David Beckham Leaving LA Galaxy: Why His Time in MLS Has Been a Success

Andrew Jordan@@Andrew_JordanSenior Writer INovember 20, 2012

David Beckham announced today that the M.L.S. Cup on December 1 will be his final match with the Los Angeles Galaxy.

Beckham, who competed for six years in Major League Soccer, leaves the Galaxy with a mixed record.

The English star will be remembered for his failure to win a league he was expected to dominate in during his first four years in North America.

The tension that he had with American star and Galaxy teammate Landon Donovan was detailed in Grant Wahl's book The Beckham Experiment and is still remembered by many.

Others will contend that he never made soccer into the top sport in the United States.

There is plenty of negativity that could be attributed to Beckham and soccer in M.L.S. Although that negativity is strong, David leaves America as one of the biggest success stories since the time of Pele and Beckenbauer.

The arrival of Beckham was one of the biggest sports stories of 2007. Almost immediately, people stormed stadiums across Canada and the United States to watch him play.

Beckham's influence was so strong that he brought the league their highest attendance numbers since 1996, the first year of M.L.S.' existence.

Clubs like the New England Revolution and the New York Red Bulls opened up seating to accompany thousands of more fans in their large homes.

Other teams like the Kansas City Wizards (now Sporting Kansas City) played one match in a nearby NFL arena to host thousands of fans.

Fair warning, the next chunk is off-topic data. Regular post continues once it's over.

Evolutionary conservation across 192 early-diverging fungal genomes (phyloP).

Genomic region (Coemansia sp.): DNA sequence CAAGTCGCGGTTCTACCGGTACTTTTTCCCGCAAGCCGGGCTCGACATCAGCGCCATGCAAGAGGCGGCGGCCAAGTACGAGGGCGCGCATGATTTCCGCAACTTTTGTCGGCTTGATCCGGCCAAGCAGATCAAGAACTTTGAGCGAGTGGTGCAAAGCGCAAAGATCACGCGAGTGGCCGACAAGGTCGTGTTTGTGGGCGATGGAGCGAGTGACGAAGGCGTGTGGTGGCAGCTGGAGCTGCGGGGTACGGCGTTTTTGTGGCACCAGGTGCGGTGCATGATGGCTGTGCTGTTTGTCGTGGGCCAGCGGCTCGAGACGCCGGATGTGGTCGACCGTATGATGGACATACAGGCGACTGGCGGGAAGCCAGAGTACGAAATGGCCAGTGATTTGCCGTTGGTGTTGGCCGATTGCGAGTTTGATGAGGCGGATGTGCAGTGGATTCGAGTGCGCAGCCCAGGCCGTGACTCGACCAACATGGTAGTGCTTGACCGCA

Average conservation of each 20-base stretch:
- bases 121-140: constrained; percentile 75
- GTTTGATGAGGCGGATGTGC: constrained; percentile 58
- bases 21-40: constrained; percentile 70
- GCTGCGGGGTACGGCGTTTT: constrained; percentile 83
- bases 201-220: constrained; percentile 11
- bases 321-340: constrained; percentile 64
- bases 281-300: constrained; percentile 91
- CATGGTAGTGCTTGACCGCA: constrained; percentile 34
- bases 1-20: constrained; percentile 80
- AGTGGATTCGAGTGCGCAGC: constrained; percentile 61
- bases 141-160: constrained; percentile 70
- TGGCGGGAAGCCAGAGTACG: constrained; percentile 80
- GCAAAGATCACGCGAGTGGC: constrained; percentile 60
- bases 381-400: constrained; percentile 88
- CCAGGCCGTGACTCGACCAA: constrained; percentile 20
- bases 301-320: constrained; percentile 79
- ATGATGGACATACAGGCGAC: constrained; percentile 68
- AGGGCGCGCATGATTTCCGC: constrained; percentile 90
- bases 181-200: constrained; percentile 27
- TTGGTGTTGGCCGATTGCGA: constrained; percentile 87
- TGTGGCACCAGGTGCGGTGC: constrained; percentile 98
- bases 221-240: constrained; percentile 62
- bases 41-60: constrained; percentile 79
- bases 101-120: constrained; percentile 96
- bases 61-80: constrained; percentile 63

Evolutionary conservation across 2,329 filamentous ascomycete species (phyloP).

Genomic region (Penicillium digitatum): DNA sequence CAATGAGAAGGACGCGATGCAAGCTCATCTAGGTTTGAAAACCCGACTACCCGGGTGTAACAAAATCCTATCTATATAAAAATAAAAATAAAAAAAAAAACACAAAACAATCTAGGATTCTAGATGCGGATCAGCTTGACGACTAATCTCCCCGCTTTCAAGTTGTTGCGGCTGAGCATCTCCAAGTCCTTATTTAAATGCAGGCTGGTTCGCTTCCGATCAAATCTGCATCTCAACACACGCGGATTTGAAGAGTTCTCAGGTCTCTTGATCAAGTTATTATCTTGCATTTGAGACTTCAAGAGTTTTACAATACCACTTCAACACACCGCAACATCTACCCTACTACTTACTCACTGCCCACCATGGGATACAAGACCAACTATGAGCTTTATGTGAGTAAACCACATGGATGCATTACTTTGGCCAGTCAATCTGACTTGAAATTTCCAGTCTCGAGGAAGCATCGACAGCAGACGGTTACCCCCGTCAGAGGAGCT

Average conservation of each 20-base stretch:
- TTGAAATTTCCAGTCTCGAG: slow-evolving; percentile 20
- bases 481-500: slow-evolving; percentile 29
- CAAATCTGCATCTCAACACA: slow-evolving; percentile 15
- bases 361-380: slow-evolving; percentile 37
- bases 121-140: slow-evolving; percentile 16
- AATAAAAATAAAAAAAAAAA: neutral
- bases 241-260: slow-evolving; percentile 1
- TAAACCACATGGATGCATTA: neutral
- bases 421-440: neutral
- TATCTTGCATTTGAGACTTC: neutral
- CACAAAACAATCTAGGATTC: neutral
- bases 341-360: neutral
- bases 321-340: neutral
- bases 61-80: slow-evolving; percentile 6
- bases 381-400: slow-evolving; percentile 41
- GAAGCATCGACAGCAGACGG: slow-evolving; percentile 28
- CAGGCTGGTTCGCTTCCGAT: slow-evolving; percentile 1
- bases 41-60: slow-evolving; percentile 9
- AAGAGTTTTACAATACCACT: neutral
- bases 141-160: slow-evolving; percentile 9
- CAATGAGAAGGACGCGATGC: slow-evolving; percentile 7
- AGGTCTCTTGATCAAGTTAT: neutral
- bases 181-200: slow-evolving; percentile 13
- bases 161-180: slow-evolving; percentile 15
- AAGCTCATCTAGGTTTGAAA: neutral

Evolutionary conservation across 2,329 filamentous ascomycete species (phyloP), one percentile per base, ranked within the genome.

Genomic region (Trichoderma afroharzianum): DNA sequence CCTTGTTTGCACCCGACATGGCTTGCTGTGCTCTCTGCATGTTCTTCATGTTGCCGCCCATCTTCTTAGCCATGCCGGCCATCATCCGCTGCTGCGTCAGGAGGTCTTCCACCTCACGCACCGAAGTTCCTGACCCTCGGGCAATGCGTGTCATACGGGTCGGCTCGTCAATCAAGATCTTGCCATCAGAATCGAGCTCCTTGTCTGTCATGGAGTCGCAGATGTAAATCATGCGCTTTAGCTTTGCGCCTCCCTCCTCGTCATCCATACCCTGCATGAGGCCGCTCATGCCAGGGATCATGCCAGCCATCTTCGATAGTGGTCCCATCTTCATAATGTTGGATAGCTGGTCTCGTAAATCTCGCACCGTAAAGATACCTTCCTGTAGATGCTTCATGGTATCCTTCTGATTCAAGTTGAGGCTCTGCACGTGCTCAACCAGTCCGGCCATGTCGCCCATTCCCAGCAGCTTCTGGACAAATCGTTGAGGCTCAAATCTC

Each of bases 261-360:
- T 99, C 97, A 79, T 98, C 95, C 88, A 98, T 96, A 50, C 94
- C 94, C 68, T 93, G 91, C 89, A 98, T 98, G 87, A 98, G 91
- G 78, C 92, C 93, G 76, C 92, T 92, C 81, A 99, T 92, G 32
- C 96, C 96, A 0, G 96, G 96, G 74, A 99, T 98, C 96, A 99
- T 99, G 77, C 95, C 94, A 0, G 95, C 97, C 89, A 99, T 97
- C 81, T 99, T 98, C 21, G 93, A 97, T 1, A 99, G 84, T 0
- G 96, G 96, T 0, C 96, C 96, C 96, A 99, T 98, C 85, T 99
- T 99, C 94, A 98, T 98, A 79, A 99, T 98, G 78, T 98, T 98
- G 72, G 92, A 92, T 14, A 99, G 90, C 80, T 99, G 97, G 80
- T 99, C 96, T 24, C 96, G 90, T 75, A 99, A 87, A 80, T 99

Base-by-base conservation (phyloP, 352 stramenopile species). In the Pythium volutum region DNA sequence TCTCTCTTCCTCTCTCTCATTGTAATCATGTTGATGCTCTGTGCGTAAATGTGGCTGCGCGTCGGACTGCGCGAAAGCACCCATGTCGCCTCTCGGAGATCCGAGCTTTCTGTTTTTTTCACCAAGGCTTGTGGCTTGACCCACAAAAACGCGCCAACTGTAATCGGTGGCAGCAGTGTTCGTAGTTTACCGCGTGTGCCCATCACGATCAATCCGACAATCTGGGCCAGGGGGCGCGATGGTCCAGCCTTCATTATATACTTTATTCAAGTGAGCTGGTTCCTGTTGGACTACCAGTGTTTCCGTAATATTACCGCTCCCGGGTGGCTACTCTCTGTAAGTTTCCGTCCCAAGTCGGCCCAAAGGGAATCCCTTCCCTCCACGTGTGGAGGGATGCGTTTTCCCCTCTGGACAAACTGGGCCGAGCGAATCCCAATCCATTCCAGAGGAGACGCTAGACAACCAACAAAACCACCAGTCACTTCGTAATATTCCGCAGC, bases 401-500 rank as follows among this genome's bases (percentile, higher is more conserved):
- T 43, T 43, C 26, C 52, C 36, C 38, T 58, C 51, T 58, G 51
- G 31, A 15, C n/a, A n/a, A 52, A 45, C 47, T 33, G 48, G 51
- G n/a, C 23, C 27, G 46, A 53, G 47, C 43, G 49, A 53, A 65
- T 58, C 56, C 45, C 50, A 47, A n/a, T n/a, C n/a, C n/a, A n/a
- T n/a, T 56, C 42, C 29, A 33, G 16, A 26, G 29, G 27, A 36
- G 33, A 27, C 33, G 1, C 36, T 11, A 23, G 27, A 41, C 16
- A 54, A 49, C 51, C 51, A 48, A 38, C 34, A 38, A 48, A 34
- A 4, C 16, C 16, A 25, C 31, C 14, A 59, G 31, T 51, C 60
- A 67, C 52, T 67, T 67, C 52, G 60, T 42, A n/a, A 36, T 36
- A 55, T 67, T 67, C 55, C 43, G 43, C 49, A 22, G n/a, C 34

In the years following this "Beckham bonanza," six clubs created soccer-specific stadiums.

Two other clubs (DC United and the San Jose Earthquakes) have plans to build new homes during the coming years.

These stadiums are important because they are primarily built for soccer, which helps enhance the atmosphere and playing conditions. M.L.S. clubs are no longer "lesser tenants" to the NFL teams that they used to share a home with.

Although the new grounds have lower seating numbers than their old stadiums, they have drawn plenty of new fans. This has caused M.L.S. to have the third highest attendance average among professional American sports, eclipsing both the N.B.A. and N.H.L. since Beckham's arrival.

Six additional clubs who have joined the league since 2007, all of who have been success stories, have enhanced these numbers.

This does not include the 20th club that will join the league, which likely will be in New York.  

The Gothamist reported earlier this year that there will be a 100 million dollar franchise fee for the club. This is the same value that the Galaxy had in 2008.

The arrival of the midfielder created the league's designated player rule, popularly known as the "Beckham rule."

Under the plan, clubs can now purchase one player whose salary would not impact the clubs' salary cap. The league expanded this policy in 2010 so that up to three players that fall under this category could join any club.

Thanks to this rule, players like Thierry Henry, Rafa Marquez, Torsten Frings, Robbie Keane and Tim Cahill have all joined the league.

Out of these five players, three of them (Marquez, Keane and Cahill) have remained active with their respective national teams. Henry was also recalled to play for Arsenal on a loan earlier this season.

These players have helped to prove that M.L.S. is not a "retirement league" for many of Europe's best footballers.

The new players who have joined the league have benefited from a new TV deal with N.B.C. Sports Network, which has seen ratings rise.

Beckham's popularity is also prevalent from these ratings. The Galaxy have the three highest ratings recorded during this years' playoff.

Although Beckham's time with Los Angeles may end in less than two weeks, the impact of his decision to join Major League Soccer has played major dividends in increasing the popularity of the league.

Based on attendance numbers and the increased popularity of M.L.S., Beckham's decision to play in America will be one of the greatest achievements in the league's history.


Follow me on Twitter @Andrew_Jordan


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